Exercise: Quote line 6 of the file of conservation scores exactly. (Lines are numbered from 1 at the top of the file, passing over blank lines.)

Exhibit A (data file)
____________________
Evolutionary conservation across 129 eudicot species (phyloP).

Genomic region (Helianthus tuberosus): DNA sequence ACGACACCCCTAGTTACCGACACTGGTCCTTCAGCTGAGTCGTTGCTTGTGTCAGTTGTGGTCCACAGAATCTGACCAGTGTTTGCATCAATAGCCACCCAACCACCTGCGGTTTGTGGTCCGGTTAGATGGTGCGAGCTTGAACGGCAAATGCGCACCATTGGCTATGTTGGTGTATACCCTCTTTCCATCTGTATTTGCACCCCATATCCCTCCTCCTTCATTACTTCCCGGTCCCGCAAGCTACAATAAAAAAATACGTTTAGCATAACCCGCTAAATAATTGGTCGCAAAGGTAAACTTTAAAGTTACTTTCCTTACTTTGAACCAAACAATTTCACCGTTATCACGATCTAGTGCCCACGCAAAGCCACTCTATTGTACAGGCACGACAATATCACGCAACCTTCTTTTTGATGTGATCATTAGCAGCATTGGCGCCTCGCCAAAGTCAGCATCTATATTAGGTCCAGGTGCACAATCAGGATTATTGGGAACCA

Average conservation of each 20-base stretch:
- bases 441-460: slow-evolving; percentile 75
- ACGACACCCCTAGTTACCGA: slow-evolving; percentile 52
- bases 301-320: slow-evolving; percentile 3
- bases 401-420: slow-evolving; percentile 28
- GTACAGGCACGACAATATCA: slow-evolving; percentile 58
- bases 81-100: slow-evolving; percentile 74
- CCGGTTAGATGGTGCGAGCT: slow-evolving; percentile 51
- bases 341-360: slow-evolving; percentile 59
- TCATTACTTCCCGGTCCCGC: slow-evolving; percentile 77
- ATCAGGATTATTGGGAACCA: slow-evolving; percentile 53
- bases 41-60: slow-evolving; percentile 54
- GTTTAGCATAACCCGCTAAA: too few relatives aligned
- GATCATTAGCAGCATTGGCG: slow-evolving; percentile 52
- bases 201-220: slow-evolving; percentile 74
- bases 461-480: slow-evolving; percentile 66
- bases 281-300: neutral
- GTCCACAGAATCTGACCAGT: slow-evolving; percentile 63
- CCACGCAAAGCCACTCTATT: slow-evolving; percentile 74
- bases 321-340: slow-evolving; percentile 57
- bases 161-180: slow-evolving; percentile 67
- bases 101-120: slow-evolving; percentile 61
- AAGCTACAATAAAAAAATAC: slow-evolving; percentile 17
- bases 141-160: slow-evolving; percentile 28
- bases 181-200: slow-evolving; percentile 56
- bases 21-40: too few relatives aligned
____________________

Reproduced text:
- bases 301-320: slow-evolving; percentile 3